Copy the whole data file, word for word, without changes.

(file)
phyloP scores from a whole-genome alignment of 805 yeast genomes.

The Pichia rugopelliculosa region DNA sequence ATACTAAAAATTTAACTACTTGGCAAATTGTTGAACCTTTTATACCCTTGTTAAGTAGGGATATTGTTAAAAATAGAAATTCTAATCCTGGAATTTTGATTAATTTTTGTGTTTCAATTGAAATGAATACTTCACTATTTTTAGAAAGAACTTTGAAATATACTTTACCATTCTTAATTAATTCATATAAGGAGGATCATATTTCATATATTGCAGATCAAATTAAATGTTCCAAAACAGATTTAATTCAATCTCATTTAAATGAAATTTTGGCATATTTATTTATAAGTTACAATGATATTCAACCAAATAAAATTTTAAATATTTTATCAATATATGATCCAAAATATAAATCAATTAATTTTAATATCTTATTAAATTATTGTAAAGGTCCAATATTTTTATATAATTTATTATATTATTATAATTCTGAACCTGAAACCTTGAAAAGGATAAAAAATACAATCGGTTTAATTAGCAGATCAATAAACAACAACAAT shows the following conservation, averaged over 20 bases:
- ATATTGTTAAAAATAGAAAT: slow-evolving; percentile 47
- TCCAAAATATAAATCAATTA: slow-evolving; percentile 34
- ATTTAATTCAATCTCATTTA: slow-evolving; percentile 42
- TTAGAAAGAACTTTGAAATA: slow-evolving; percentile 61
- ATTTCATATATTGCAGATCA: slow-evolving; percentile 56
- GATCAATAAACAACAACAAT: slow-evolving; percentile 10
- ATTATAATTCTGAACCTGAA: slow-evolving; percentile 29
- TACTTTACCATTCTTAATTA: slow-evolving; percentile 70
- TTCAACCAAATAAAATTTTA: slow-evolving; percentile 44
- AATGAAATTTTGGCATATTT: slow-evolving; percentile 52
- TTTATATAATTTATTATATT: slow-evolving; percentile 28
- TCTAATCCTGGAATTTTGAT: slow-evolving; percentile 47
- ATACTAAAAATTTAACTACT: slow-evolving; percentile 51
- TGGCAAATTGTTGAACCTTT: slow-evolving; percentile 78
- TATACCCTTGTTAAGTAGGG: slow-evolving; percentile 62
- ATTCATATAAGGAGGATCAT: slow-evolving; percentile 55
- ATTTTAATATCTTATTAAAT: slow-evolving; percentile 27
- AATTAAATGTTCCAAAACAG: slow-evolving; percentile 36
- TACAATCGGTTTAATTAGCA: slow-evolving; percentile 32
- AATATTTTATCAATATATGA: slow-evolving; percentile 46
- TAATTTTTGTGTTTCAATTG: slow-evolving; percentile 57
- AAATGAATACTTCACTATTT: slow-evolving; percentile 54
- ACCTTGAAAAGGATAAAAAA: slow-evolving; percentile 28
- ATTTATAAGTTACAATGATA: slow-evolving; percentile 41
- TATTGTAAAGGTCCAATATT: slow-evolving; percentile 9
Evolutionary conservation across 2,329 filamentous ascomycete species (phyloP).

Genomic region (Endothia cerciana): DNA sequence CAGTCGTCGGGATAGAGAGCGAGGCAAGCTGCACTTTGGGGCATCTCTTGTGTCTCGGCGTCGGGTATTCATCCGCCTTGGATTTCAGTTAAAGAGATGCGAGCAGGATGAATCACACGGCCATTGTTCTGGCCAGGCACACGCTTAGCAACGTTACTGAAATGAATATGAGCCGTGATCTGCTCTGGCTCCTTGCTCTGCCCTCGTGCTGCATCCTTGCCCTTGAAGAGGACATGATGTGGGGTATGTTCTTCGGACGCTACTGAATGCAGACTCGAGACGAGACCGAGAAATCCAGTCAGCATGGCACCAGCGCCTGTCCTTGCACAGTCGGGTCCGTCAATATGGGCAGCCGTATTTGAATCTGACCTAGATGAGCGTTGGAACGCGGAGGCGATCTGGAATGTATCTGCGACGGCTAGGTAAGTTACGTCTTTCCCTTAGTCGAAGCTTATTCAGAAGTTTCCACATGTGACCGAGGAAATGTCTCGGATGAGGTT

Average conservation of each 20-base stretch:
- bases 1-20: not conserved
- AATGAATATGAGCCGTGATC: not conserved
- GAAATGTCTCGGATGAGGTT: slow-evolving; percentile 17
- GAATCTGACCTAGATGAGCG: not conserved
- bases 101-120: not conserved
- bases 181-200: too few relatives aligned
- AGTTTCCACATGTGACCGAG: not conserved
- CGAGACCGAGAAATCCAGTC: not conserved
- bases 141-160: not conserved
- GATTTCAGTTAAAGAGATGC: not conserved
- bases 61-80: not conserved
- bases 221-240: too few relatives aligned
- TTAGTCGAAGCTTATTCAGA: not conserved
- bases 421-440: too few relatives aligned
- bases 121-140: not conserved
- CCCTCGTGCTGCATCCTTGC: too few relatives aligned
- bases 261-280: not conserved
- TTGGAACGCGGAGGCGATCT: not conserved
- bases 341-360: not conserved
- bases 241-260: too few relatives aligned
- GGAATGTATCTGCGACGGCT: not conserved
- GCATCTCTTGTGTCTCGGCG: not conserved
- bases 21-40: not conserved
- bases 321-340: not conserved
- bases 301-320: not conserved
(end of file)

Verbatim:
phyloP scores from a whole-genome alignment of 805 yeast genomes.

The Pichia rugopelliculosa region DNA sequence ATACTAAAAATTTAACTACTTGGCAAATTGTTGAACCTTTTATACCCTTGTTAAGTAGGGATATTGTTAAAAATAGAAATTCTAATCCTGGAATTTTGATTAATTTTTGTGTTTCAATTGAAATGAATACTTCACTATTTTTAGAAAGAACTTTGAAATATACTTTACCATTCTTAATTAATTCATATAAGGAGGATCATATTTCATATATTGCAGATCAAATTAAATGTTCCAAAACAGATTTAATTCAATCTCATTTAAATGAAATTTTGGCATATTTATTTATAAGTTACAATGATATTCAACCAAATAAAATTTTAAATATTTTATCAATATATGATCCAAAATATAAATCAATTAATTTTAATATCTTATTAAATTATTGTAAAGGTCCAATATTTTTATATAATTTATTATATTATTATAATTCTGAACCTGAAACCTTGAAAAGGATAAAAAATACAATCGGTTTAATTAGCAGATCAATAAACAACAACAAT shows the following conservation, averaged over 20 bases:
- ATATTGTTAAAAATAGAAAT: slow-evolving; percentile 47
- TCCAAAATATAAATCAATTA: slow-evolving; percentile 34
- ATTTAATTCAATCTCATTTA: slow-evolving; percentile 42
- TTAGAAAGAACTTTGAAATA: slow-evolving; percentile 61
- ATTTCATATATTGCAGATCA: slow-evolving; percentile 56
- GATCAATAAACAACAACAAT: slow-evolving; percentile 10
- ATTATAATTCTGAACCTGAA: slow-evolving; percentile 29
- TACTTTACCATTCTTAATTA: slow-evolving; percentile 70
- TTCAACCAAATAAAATTTTA: slow-evolving; percentile 44
- AATGAAATTTTGGCATATTT: slow-evolving; percentile 52
- TTTATATAATTTATTATATT: slow-evolving; percentile 28
- TCTAATCCTGGAATTTTGAT: slow-evolving; percentile 47
- ATACTAAAAATTTAACTACT: slow-evolving; percentile 51
- TGGCAAATTGTTGAACCTTT: slow-evolving; percentile 78
- TATACCCTTGTTAAGTAGGG: slow-evolving; percentile 62
- ATTCATATAAGGAGGATCAT: slow-evolving; percentile 55
- ATTTTAATATCTTATTAAAT: slow-evolving; percentile 27
- AATTAAATGTTCCAAAACAG: slow-evolving; percentile 36
- TACAATCGGTTTAATTAGCA: slow-evolving; percentile 32
- AATATTTTATCAATATATGA: slow-evolving; percentile 46
- TAATTTTTGTGTTTCAATTG: slow-evolving; percentile 57
- AAATGAATACTTCACTATTT: slow-evolving; percentile 54
- ACCTTGAAAAGGATAAAAAA: slow-evolving; percentile 28
- ATTTATAAGTTACAATGATA: slow-evolving; percentile 41
- TATTGTAAAGGTCCAATATT: slow-evolving; percentile 9
Evolutionary conservation across 2,329 filamentous ascomycete species (phyloP).

Genomic region (Endothia cerciana): DNA sequence CAGTCGTCGGGATAGAGAGCGAGGCAAGCTGCACTTTGGGGCATCTCTTGTGTCTCGGCGTCGGGTATTCATCCGCCTTGGATTTCAGTTAAAGAGATGCGAGCAGGATGAATCACACGGCCATTGTTCTGGCCAGGCACACGCTTAGCAACGTTACTGAAATGAATATGAGCCGTGATCTGCTCTGGCTCCTTGCTCTGCCCTCGTGCTGCATCCTTGCCCTTGAAGAGGACATGATGTGGGGTATGTTCTTCGGACGCTACTGAATGCAGACTCGAGACGAGACCGAGAAATCCAGTCAGCATGGCACCAGCGCCTGTCCTTGCACAGTCGGGTCCGTCAATATGGGCAGCCGTATTTGAATCTGACCTAGATGAGCGTTGGAACGCGGAGGCGATCTGGAATGTATCTGCGACGGCTAGGTAAGTTACGTCTTTCCCTTAGTCGAAGCTTATTCAGAAGTTTCCACATGTGACCGAGGAAATGTCTCGGATGAGGTT

Average conservation of each 20-base stretch:
- bases 1-20: not conserved
- AATGAATATGAGCCGTGATC: not conserved
- GAAATGTCTCGGATGAGGTT: slow-evolving; percentile 17
- GAATCTGACCTAGATGAGCG: not conserved
- bases 101-120: not conserved
- bases 181-200: too few relatives aligned
- AGTTTCCACATGTGACCGAG: not conserved
- CGAGACCGAGAAATCCAGTC: not conserved
- bases 141-160: not conserved
- GATTTCAGTTAAAGAGATGC: not conserved
- bases 61-80: not conserved
- bases 221-240: too few relatives aligned
- TTAGTCGAAGCTTATTCAGA: not conserved
- bases 421-440: too few relatives aligned
- bases 121-140: not conserved
- CCCTCGTGCTGCATCCTTGC: too few relatives aligned
- bases 261-280: not conserved
- TTGGAACGCGGAGGCGATCT: not conserved
- bases 341-360: not conserved
- bases 241-260: too few relatives aligned
- GGAATGTATCTGCGACGGCT: not conserved
- GCATCTCTTGTGTCTCGGCG: not conserved
- bases 21-40: not conserved
- bases 321-340: not conserved
- bases 301-320: not conserved